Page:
News Column

Studies from Fred Hutchinson Cancer Research Center in the Area of Squamous Cell Carcinoma Described

January 27, 2014



By a News Reporter-Staff News Editor at Robotics & Machine Learning -- Fresh data on Oncology are presented in a new report. According to news reporting originating in Seattle, Washington, by VerticalNews journalists, research stated, "IMPORTANCE Identification of the primary site in head and neck squamous cell carcinoma (HNSCC) is crucial because it improves the patient's prognosis and minimizes morbidity from treatment. To determine the efficacy of transoral robotic surgery (TORS) in identifying unknown primary sites of head and neck squamous cell carcinoma."

The news reporters obtained a quote from the research from Fred Hutchinson Cancer Research Center, "Retrospective, multi-institutional case series from January 1, 2010, to February 28, 2013, in which data were pooled from the following 6 institutions: University of Washington Medical Center, The University of Texas MD Anderson Cancer Center, University of Alabama-Birmingham Hospital, The University of Texas Medical School at Houston, Johns Hopkins Hospital, and Oregon Health Sciences University. All patients diagnosed as having HNSCC of an unknown primary site who underwent TORS to identify the primary site were included in the study. We excluded those with recurrent disease, a history of radiation therapy to the head and neck, or evidence of a primary tumor site based on previous biopsy results. AND Identification of the primary tumor site. Forty-seven patients were eligible for the study. The tumor site was identified by TORS in 34 of 47 patients (72.3%). The primary site was located in the base of tongue for 20 patients (58.8%) and the palatine tonsil for 13 patients (38.2%), with 1 patient having a primary site in both the base of tongue and the palatine tonsil. Suspicious physical examination findings were present in 23 of 47 patients (48.9%), with positive and negative predictive values of 56.5% and 25.0%, respectively. Of those who underwent any imaging, 16 patients had suspicious findings, with positive and negative predictive values of 50.0% and 16.7%, respectively. In 18 of 47 patients (38.3%), both preoperative radiographic and physical examination failed to suggest a primary site. Of these 18 patients, 13 (72.2%) were identified after undergoing TORS."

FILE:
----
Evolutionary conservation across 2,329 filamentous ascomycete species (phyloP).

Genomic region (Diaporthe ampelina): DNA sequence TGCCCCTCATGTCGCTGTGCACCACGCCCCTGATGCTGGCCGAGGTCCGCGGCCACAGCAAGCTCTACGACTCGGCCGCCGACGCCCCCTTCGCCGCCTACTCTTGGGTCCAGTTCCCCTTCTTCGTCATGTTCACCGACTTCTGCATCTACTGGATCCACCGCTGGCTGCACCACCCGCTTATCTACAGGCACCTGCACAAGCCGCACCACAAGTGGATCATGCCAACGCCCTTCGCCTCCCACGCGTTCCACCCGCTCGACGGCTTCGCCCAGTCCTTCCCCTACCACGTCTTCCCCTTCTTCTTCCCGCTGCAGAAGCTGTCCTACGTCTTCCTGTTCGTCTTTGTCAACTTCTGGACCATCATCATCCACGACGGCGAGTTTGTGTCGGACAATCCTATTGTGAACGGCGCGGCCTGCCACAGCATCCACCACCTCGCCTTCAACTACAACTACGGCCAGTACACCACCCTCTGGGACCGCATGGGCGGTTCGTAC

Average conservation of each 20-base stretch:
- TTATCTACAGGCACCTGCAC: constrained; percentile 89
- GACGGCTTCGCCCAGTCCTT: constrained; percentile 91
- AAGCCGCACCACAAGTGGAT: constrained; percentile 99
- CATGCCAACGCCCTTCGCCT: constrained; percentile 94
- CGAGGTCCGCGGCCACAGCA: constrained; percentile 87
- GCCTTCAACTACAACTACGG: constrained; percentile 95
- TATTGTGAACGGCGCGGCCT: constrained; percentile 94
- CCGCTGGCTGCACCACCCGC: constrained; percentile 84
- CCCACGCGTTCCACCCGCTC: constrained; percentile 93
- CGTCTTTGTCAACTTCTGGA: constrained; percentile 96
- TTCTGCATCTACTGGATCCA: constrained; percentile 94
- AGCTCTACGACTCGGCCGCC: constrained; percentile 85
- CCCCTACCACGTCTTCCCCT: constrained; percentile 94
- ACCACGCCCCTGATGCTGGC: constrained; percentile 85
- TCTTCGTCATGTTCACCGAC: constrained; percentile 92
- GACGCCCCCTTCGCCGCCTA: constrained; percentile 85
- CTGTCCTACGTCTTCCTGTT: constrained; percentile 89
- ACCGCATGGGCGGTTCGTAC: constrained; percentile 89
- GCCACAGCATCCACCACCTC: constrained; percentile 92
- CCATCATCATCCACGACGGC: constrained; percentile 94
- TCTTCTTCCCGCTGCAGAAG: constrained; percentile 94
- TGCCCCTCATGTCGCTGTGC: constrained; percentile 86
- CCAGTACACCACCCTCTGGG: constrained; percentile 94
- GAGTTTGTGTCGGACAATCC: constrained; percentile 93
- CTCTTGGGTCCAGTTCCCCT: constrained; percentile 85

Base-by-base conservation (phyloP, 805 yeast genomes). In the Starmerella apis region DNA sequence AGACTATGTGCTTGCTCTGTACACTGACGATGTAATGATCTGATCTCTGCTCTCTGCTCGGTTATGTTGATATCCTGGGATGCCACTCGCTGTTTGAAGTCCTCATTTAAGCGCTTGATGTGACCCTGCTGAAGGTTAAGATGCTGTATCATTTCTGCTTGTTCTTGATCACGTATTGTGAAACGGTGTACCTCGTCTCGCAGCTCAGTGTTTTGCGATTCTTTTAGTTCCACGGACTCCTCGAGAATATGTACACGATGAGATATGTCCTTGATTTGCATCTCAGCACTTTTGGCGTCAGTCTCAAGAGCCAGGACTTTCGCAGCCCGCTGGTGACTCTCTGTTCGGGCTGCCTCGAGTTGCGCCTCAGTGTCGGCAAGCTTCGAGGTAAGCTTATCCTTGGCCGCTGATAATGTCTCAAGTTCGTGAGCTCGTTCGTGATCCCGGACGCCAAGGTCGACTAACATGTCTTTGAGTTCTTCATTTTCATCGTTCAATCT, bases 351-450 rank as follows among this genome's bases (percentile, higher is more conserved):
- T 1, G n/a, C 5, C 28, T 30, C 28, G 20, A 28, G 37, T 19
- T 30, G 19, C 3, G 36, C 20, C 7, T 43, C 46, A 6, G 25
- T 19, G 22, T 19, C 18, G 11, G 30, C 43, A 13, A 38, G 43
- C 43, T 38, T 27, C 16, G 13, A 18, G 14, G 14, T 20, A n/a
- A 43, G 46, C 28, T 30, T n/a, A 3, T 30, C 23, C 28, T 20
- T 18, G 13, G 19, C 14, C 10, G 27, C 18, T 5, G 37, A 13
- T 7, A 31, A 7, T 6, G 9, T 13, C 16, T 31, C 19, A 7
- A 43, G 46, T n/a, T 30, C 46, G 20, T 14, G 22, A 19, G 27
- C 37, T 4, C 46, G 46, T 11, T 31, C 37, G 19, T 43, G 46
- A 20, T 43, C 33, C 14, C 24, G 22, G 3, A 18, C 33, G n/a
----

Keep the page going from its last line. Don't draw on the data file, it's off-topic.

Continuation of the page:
According to the news reporters, the research concluded: "AND RELEVANCE We demonstrate that TORS is a useful approach to identify and treat the primary site in patients with HNSCC who present with an unknown primary site."

For more information on this research see: Robotic Surgery for Primary Head and Neck Squamous Cell Carcinoma of Unknown Site. JAMA Otolaryngology-Head & Neck Surgery, 2013;139(11):1203-1211. JAMA Otolaryngology-Head & Neck Surgery can be contacted at: Amer Medical Assoc, 515 N State St, Chicago, IL 60654-0946, USA.

Our news correspondents report that additional information may be obtained by contacting S.A. Patel, Fred Hutchinson Canc Res Center, Div Public Hlth Sci, Seattle, WA 98104, United States. Additional authors for this research include J.S. Magnuson, F.C. Holsinger, R.J. Karni, J.D. Richmon, N.D. Gross, A.D. Bhrany, J.K. Ferrell, S.E. Ford, A.A. Kennedy and E. Mendez.

Keywords for this news article include: Seattle, Surgery, Hospital, Oncology, Robotics, Washington, United States, Machine Learning, Radiation Therapy, Head and Neck Cancer, Emerging Technologies, Squamous Cell Carcinoma, North and Central America

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Source: Robotics & Machine Learning


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